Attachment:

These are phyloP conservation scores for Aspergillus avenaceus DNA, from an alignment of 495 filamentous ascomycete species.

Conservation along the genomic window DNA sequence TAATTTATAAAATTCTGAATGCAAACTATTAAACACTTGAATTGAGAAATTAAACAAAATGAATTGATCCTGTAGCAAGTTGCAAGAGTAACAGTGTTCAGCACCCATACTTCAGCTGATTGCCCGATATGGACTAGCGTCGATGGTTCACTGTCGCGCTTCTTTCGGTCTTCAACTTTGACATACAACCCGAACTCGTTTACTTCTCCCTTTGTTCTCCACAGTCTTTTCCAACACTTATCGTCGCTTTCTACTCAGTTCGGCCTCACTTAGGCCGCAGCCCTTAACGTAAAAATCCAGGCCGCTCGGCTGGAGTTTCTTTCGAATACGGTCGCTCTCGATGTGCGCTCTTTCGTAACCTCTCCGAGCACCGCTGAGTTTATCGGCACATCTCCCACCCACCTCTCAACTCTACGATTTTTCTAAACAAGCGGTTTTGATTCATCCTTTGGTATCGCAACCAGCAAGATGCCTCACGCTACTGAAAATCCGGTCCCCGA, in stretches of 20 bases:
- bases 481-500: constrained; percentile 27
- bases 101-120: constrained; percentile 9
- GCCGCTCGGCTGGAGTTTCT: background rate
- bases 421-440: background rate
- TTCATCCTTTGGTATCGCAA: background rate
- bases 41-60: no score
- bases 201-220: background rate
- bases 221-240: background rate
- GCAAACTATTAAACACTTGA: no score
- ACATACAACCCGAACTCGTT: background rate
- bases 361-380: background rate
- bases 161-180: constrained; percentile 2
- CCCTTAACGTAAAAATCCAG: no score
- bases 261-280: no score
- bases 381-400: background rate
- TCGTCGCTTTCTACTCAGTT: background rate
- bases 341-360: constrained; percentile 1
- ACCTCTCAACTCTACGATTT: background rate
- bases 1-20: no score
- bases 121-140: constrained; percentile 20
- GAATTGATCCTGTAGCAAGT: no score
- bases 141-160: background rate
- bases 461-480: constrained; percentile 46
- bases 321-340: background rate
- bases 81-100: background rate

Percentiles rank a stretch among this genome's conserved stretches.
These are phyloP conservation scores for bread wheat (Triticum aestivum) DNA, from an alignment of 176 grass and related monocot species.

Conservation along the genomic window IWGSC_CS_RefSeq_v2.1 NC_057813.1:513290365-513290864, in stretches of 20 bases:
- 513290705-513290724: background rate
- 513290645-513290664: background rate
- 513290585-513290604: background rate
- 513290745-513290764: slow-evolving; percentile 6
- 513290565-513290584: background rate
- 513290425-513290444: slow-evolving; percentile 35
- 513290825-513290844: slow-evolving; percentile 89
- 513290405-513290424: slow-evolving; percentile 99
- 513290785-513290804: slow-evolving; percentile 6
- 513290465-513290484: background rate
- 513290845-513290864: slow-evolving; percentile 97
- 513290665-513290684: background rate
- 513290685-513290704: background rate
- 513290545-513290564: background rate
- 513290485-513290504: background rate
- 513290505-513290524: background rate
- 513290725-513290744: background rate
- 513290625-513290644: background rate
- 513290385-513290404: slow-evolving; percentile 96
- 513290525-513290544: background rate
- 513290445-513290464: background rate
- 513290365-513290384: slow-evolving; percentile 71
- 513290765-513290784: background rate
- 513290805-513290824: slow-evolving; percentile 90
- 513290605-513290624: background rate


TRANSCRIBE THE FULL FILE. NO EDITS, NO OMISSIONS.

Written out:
These are phyloP conservation scores for Aspergillus avenaceus DNA, from an alignment of 495 filamentous ascomycete species.

Conservation along the genomic window DNA sequence TAATTTATAAAATTCTGAATGCAAACTATTAAACACTTGAATTGAGAAATTAAACAAAATGAATTGATCCTGTAGCAAGTTGCAAGAGTAACAGTGTTCAGCACCCATACTTCAGCTGATTGCCCGATATGGACTAGCGTCGATGGTTCACTGTCGCGCTTCTTTCGGTCTTCAACTTTGACATACAACCCGAACTCGTTTACTTCTCCCTTTGTTCTCCACAGTCTTTTCCAACACTTATCGTCGCTTTCTACTCAGTTCGGCCTCACTTAGGCCGCAGCCCTTAACGTAAAAATCCAGGCCGCTCGGCTGGAGTTTCTTTCGAATACGGTCGCTCTCGATGTGCGCTCTTTCGTAACCTCTCCGAGCACCGCTGAGTTTATCGGCACATCTCCCACCCACCTCTCAACTCTACGATTTTTCTAAACAAGCGGTTTTGATTCATCCTTTGGTATCGCAACCAGCAAGATGCCTCACGCTACTGAAAATCCGGTCCCCGA, in stretches of 20 bases:
- bases 481-500: constrained; percentile 27
- bases 101-120: constrained; percentile 9
- GCCGCTCGGCTGGAGTTTCT: background rate
- bases 421-440: background rate
- TTCATCCTTTGGTATCGCAA: background rate
- bases 41-60: no score
- bases 201-220: background rate
- bases 221-240: background rate
- GCAAACTATTAAACACTTGA: no score
- ACATACAACCCGAACTCGTT: background rate
- bases 361-380: background rate
- bases 161-180: constrained; percentile 2
- CCCTTAACGTAAAAATCCAG: no score
- bases 261-280: no score
- bases 381-400: background rate
- TCGTCGCTTTCTACTCAGTT: background rate
- bases 341-360: constrained; percentile 1
- ACCTCTCAACTCTACGATTT: background rate
- bases 1-20: no score
- bases 121-140: constrained; percentile 20
- GAATTGATCCTGTAGCAAGT: no score
- bases 141-160: background rate
- bases 461-480: constrained; percentile 46
- bases 321-340: background rate
- bases 81-100: background rate

Percentiles rank a stretch among this genome's conserved stretches.
These are phyloP conservation scores for bread wheat (Triticum aestivum) DNA, from an alignment of 176 grass and related monocot species.

Conservation along the genomic window IWGSC_CS_RefSeq_v2.1 NC_057813.1:513290365-513290864, in stretches of 20 bases:
- 513290705-513290724: background rate
- 513290645-513290664: background rate
- 513290585-513290604: background rate
- 513290745-513290764: slow-evolving; percentile 6
- 513290565-513290584: background rate
- 513290425-513290444: slow-evolving; percentile 35
- 513290825-513290844: slow-evolving; percentile 89
- 513290405-513290424: slow-evolving; percentile 99
- 513290785-513290804: slow-evolving; percentile 6
- 513290465-513290484: background rate
- 513290845-513290864: slow-evolving; percentile 97
- 513290665-513290684: background rate
- 513290685-513290704: background rate
- 513290545-513290564: background rate
- 513290485-513290504: background rate
- 513290505-513290524: background rate
- 513290725-513290744: background rate
- 513290625-513290644: background rate
- 513290385-513290404: slow-evolving; percentile 96
- 513290525-513290544: background rate
- 513290445-513290464: background rate
- 513290365-513290384: slow-evolving; percentile 71
- 513290765-513290784: background rate
- 513290805-513290824: slow-evolving; percentile 90
- 513290605-513290624: background rate